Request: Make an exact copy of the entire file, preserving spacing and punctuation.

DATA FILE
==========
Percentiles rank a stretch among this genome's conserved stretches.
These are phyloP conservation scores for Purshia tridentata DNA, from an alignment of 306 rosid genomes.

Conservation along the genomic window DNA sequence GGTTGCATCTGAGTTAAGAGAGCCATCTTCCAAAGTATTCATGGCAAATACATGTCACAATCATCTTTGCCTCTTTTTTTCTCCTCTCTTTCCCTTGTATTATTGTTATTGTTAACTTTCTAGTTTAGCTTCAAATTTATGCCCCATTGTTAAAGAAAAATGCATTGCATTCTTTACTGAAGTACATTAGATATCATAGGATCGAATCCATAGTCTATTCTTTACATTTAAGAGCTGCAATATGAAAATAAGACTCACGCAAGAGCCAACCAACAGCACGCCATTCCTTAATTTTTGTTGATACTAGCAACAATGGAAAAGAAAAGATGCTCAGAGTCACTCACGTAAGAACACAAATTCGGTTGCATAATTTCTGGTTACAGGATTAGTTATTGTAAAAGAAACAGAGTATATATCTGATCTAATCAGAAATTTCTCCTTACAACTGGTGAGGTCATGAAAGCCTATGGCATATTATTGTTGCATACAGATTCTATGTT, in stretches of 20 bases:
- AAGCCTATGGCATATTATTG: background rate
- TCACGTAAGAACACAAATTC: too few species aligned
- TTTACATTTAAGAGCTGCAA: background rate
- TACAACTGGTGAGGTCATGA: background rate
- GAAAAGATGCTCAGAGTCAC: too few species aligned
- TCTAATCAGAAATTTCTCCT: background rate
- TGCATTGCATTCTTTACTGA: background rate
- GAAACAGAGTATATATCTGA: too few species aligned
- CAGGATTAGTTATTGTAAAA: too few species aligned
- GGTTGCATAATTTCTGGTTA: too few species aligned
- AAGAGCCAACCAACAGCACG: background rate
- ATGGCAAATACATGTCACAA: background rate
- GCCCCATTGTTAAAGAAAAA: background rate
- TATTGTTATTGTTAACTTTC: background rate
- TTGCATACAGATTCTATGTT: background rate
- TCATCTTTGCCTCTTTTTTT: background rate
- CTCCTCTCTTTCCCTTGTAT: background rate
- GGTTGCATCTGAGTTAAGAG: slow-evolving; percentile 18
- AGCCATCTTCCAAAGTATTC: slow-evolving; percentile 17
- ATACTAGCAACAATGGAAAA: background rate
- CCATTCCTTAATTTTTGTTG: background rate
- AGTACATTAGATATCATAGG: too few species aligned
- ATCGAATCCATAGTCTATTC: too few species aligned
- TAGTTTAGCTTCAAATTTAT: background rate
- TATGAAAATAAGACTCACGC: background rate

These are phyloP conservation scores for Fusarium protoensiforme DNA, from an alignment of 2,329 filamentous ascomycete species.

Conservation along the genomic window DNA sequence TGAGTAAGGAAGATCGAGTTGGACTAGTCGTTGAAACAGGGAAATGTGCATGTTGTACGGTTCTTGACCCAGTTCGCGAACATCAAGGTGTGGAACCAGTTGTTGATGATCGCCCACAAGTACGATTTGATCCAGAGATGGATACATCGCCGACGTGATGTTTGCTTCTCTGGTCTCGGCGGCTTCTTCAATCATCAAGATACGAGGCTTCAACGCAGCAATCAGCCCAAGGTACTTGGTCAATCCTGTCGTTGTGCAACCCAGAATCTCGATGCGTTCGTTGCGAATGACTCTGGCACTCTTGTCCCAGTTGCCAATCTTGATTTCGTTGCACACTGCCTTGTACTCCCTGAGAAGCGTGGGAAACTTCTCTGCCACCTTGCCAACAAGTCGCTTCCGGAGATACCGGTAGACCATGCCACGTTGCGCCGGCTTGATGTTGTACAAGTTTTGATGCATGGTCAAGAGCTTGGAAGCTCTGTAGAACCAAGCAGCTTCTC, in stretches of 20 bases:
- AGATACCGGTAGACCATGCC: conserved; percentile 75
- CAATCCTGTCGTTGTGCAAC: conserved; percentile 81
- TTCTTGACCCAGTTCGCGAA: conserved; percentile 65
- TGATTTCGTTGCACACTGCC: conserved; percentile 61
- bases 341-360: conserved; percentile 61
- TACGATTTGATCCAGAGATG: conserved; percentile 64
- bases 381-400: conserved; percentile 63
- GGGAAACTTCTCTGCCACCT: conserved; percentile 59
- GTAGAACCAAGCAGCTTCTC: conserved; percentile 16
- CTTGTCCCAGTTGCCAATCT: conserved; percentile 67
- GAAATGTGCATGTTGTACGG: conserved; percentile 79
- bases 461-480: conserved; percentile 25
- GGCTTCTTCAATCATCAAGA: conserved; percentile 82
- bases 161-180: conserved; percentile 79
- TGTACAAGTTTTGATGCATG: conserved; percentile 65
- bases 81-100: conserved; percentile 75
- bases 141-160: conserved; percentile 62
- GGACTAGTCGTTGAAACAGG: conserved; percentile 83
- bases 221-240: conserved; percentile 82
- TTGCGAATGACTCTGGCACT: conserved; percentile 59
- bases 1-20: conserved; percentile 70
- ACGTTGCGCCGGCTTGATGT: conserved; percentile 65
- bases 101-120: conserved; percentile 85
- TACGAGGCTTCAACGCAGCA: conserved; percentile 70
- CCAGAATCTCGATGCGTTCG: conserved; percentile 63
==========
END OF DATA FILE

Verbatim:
Percentiles rank a stretch among this genome's conserved stretches.
These are phyloP conservation scores for Purshia tridentata DNA, from an alignment of 306 rosid genomes.

Conservation along the genomic window DNA sequence GGTTGCATCTGAGTTAAGAGAGCCATCTTCCAAAGTATTCATGGCAAATACATGTCACAATCATCTTTGCCTCTTTTTTTCTCCTCTCTTTCCCTTGTATTATTGTTATTGTTAACTTTCTAGTTTAGCTTCAAATTTATGCCCCATTGTTAAAGAAAAATGCATTGCATTCTTTACTGAAGTACATTAGATATCATAGGATCGAATCCATAGTCTATTCTTTACATTTAAGAGCTGCAATATGAAAATAAGACTCACGCAAGAGCCAACCAACAGCACGCCATTCCTTAATTTTTGTTGATACTAGCAACAATGGAAAAGAAAAGATGCTCAGAGTCACTCACGTAAGAACACAAATTCGGTTGCATAATTTCTGGTTACAGGATTAGTTATTGTAAAAGAAACAGAGTATATATCTGATCTAATCAGAAATTTCTCCTTACAACTGGTGAGGTCATGAAAGCCTATGGCATATTATTGTTGCATACAGATTCTATGTT, in stretches of 20 bases:
- AAGCCTATGGCATATTATTG: background rate
- TCACGTAAGAACACAAATTC: too few species aligned
- TTTACATTTAAGAGCTGCAA: background rate
- TACAACTGGTGAGGTCATGA: background rate
- GAAAAGATGCTCAGAGTCAC: too few species aligned
- TCTAATCAGAAATTTCTCCT: background rate
- TGCATTGCATTCTTTACTGA: background rate
- GAAACAGAGTATATATCTGA: too few species aligned
- CAGGATTAGTTATTGTAAAA: too few species aligned
- GGTTGCATAATTTCTGGTTA: too few species aligned
- AAGAGCCAACCAACAGCACG: background rate
- ATGGCAAATACATGTCACAA: background rate
- GCCCCATTGTTAAAGAAAAA: background rate
- TATTGTTATTGTTAACTTTC: background rate
- TTGCATACAGATTCTATGTT: background rate
- TCATCTTTGCCTCTTTTTTT: background rate
- CTCCTCTCTTTCCCTTGTAT: background rate
- GGTTGCATCTGAGTTAAGAG: slow-evolving; percentile 18
- AGCCATCTTCCAAAGTATTC: slow-evolving; percentile 17
- ATACTAGCAACAATGGAAAA: background rate
- CCATTCCTTAATTTTTGTTG: background rate
- AGTACATTAGATATCATAGG: too few species aligned
- ATCGAATCCATAGTCTATTC: too few species aligned
- TAGTTTAGCTTCAAATTTAT: background rate
- TATGAAAATAAGACTCACGC: background rate

These are phyloP conservation scores for Fusarium protoensiforme DNA, from an alignment of 2,329 filamentous ascomycete species.

Conservation along the genomic window DNA sequence TGAGTAAGGAAGATCGAGTTGGACTAGTCGTTGAAACAGGGAAATGTGCATGTTGTACGGTTCTTGACCCAGTTCGCGAACATCAAGGTGTGGAACCAGTTGTTGATGATCGCCCACAAGTACGATTTGATCCAGAGATGGATACATCGCCGACGTGATGTTTGCTTCTCTGGTCTCGGCGGCTTCTTCAATCATCAAGATACGAGGCTTCAACGCAGCAATCAGCCCAAGGTACTTGGTCAATCCTGTCGTTGTGCAACCCAGAATCTCGATGCGTTCGTTGCGAATGACTCTGGCACTCTTGTCCCAGTTGCCAATCTTGATTTCGTTGCACACTGCCTTGTACTCCCTGAGAAGCGTGGGAAACTTCTCTGCCACCTTGCCAACAAGTCGCTTCCGGAGATACCGGTAGACCATGCCACGTTGCGCCGGCTTGATGTTGTACAAGTTTTGATGCATGGTCAAGAGCTTGGAAGCTCTGTAGAACCAAGCAGCTTCTC, in stretches of 20 bases:
- AGATACCGGTAGACCATGCC: conserved; percentile 75
- CAATCCTGTCGTTGTGCAAC: conserved; percentile 81
- TTCTTGACCCAGTTCGCGAA: conserved; percentile 65
- TGATTTCGTTGCACACTGCC: conserved; percentile 61
- bases 341-360: conserved; percentile 61
- TACGATTTGATCCAGAGATG: conserved; percentile 64
- bases 381-400: conserved; percentile 63
- GGGAAACTTCTCTGCCACCT: conserved; percentile 59
- GTAGAACCAAGCAGCTTCTC: conserved; percentile 16
- CTTGTCCCAGTTGCCAATCT: conserved; percentile 67
- GAAATGTGCATGTTGTACGG: conserved; percentile 79
- bases 461-480: conserved; percentile 25
- GGCTTCTTCAATCATCAAGA: conserved; percentile 82
- bases 161-180: conserved; percentile 79
- TGTACAAGTTTTGATGCATG: conserved; percentile 65
- bases 81-100: conserved; percentile 75
- bases 141-160: conserved; percentile 62
- GGACTAGTCGTTGAAACAGG: conserved; percentile 83
- bases 221-240: conserved; percentile 82
- TTGCGAATGACTCTGGCACT: conserved; percentile 59
- bases 1-20: conserved; percentile 70
- ACGTTGCGCCGGCTTGATGT: conserved; percentile 65
- bases 101-120: conserved; percentile 85
- TACGAGGCTTCAACGCAGCA: conserved; percentile 70
- CCAGAATCTCGATGCGTTCG: conserved; percentile 63